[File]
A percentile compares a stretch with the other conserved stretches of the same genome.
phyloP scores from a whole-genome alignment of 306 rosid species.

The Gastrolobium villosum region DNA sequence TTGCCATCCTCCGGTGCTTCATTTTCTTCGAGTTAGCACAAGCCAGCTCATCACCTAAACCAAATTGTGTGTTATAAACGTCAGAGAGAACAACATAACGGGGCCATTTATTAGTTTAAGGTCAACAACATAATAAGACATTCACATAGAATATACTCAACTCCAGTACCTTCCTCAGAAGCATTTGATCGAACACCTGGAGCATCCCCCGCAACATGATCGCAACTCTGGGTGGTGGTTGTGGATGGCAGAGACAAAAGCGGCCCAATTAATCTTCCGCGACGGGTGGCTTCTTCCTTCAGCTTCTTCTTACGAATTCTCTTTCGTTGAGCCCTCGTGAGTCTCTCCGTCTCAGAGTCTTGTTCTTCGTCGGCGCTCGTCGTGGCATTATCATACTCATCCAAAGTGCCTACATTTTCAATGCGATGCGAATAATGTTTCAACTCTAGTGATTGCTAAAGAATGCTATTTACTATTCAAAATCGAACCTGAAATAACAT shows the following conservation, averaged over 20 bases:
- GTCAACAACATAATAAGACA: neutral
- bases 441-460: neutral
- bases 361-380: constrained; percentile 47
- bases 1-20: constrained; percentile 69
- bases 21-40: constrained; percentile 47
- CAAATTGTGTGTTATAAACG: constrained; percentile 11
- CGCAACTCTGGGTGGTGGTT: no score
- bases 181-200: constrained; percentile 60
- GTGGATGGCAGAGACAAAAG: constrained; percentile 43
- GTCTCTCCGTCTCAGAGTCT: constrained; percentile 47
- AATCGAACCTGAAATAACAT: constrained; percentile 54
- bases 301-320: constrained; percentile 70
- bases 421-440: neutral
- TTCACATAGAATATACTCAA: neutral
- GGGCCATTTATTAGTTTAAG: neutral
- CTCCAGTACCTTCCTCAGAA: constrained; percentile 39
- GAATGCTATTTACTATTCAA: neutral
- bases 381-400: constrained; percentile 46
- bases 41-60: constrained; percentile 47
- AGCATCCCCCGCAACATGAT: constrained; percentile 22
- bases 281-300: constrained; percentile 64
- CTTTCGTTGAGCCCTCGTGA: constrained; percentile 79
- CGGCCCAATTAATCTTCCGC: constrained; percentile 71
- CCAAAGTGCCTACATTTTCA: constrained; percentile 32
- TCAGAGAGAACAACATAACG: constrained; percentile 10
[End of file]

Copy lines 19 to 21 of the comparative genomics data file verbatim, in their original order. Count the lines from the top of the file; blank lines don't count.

- CTCCAGTACCTTCCTCAGAA: constrained; percentile 39
- GAATGCTATTTACTATTCAA: neutral
- bases 381-400: constrained; percentile 46